I work for the author. Period.

Penn State University Libraries

Book publishing nearly always requires a team of people: editors, copy editors, designers, publishers, publicists, researchers, and so on. But when I’m hired as a developmental editor, a coach, or a ghostwriter, I have only only one rule:

I work for the author.

Life is just simpler if you serve only one master.

What does “I work for the author” mean?

The author has goals. One may be to sell a lot of books. But the author may have other, more important goals, such as to make a statement, to get speaking gigs, to generate leads, or just to get a book out with their ideas and their name on it.

My goals are the author’s goals.

Publishers have a different goal: they exist to sell books. This goal may be at odds with what the author wants.

Sometimes people in a position of power, like the author’s boss or the editor at the publishing house, have a particular agenda that may differ from the author’s. But I don’t work for them, I work for the author.

Sometimes publicists have a great idea about how promote the book, if only it were x or included y. That matters to me only to the extent that it matters to the author.

If the author is having a problem because of differences with such folks, I consider it part of my job to help the author navigate those challenges. Because I work for the author.

Working for the author goes beyond writing and editing

Working for the author includes two tasks. Most freelance editors and writers only understand the first.

My first task, naturally, is to make the book the best it can be. “The best it can be” means one thing and one thing only: the best possible representation of the author’s ideas. This can take the form of suggestions on ideas, structure, language, storytelling, words, and pictures. No matter the suggestion, I can always back it up by describing how it will better help the book accomplish the author’s goals.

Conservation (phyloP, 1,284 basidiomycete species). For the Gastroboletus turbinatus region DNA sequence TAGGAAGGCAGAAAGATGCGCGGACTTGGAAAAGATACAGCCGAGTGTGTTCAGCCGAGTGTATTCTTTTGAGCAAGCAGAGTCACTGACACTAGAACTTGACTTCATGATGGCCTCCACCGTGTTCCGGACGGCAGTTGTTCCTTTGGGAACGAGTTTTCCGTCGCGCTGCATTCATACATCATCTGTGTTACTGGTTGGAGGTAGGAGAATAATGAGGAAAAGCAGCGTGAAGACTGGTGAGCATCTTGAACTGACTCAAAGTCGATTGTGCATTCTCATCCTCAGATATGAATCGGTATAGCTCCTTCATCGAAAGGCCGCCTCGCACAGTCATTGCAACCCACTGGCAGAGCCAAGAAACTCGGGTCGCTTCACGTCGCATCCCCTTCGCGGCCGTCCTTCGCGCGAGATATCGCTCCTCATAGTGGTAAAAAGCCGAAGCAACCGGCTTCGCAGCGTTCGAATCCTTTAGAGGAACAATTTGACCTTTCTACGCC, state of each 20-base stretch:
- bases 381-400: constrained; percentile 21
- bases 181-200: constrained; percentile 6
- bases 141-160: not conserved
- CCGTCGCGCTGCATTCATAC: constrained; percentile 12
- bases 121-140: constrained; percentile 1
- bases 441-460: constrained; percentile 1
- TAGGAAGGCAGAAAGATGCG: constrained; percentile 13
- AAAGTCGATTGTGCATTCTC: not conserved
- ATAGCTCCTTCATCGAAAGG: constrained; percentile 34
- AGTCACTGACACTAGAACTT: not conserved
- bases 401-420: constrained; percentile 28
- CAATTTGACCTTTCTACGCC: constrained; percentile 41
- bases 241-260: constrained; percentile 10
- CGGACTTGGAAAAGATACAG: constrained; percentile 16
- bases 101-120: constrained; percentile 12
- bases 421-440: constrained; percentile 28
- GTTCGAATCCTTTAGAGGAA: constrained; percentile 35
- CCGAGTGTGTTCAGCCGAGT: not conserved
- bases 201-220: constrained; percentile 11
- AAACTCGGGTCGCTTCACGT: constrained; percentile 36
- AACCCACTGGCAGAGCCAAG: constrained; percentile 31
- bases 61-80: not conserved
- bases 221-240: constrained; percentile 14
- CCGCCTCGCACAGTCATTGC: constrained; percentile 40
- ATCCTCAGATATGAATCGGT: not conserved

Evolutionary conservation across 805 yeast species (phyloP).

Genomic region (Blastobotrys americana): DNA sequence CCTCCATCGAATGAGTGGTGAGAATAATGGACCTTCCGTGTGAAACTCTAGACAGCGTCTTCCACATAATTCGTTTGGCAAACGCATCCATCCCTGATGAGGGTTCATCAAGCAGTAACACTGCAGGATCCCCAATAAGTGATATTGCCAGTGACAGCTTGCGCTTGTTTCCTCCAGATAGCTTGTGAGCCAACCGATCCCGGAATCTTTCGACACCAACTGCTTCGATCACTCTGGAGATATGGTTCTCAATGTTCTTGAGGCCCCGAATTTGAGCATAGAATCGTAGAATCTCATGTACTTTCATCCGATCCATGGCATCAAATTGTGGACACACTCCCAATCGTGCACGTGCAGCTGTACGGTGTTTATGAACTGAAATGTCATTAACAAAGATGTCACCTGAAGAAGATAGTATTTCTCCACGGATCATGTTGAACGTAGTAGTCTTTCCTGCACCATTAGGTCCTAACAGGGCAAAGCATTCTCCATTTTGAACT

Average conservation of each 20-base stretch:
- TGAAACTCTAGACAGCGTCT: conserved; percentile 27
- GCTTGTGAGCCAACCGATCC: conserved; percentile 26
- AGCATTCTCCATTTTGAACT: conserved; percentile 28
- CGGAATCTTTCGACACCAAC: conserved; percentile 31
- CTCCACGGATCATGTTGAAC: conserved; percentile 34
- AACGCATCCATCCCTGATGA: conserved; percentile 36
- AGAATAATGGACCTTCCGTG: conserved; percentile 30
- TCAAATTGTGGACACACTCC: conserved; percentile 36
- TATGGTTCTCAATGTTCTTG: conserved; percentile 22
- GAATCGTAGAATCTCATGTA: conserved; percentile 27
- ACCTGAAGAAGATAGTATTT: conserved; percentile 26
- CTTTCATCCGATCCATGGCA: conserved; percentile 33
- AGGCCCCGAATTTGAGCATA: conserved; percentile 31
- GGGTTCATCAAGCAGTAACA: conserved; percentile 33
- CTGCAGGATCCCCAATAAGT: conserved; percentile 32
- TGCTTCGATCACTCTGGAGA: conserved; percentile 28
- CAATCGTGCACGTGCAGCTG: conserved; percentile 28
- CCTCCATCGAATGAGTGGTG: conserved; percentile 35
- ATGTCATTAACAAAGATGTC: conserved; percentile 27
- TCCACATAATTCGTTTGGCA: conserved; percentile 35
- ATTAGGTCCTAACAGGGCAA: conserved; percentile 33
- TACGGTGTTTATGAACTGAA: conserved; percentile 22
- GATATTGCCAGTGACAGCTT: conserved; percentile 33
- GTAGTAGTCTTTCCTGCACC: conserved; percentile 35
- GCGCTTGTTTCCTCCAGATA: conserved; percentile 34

My second task, which is less well understood, is to help the author navigate the publishing landscape. Why are they jerking me around on cover design? Why are they having problems with the title? What do these deadlines really mean? What does a publicist do? Should this be a hardback or a paperback? What are the pros and cons of hybrid publishers? Is it time to put up the Amazon page? These and a hundred other questions are part of my work. Just based on my experience, I know more about these things than an author working on their first or second book. Helping the author select and deal with all the other people on the publishing team is an essential part of my work.

I don’t charge for this. I simply charge enough for my editing and writing work to cover the extra time it requires. This second task solidifies my relationship with the author, which is both immediately valuable and pays off in the long term. It builds trust.

This, by the way, is why my book for author is only half about writing. The other half is about dealing with all the other elements of the publishing landscape.

This rule applies regardless of who pays me

Typically, but not always, the client who pays me is the author. But sometimes it isn’t. Who pays me doesn’t change my loyalty.

I’ve done several ghostwriting, proposal development, and editing jobs for a ghostwriting agency. That agency sets up the relationship and then gets out of the way. I send my invoices to them and they pay me after the client pays them, minus their fee. But they are generally happy to let me work out all the nonfinancial details with the client on a day-to-day basis. That’s less overhead for them, and makes both me and the client happy.

I have done several ghostwriting and editing jobs on contract to publishers. As with the agency, the publisher sets me up with the client and processes the invoices, but delegates the work of the manuscript and the ideas to me. Because of who pays me, I try to accommodate the needs of the publisher and keep them in the loop, but if there is a conflict, I will side with the author’s needs. If this gets me fired (and so far it never has), so be it.

If you work with books on contract, you should aspire to this

Inexperienced freelance writers and editors may have to defer to more senior staff at agencies or publishers. If you don’t yet know a whole lot about how publishing works, this will inevitably be the case. Take the opportunity to learn what you need to, and to gain experience in how books actually get made and published.

Take note of the times that the author’s needs and your boss’s needs are in conflict. Is the author being unreasonable? Are the agency or the publisher behaving unproductively? What could you have done to spot the conflict earlier and prepare the author for what was coming?

If you can get to a place where you work for the author, the authors will admire and love you for it. They’ll refer you to their friends. You’ll have a steady stream of business. And you’ll have clarity on every decision, because you can just apply my primary principle: “I work for the author.”

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    1. Generally, above a certain point, raising the price lowers the sales and the profit. There is a prevailing price point for any book. I haven’t had the experience you’ve had, but I suppose it does happen.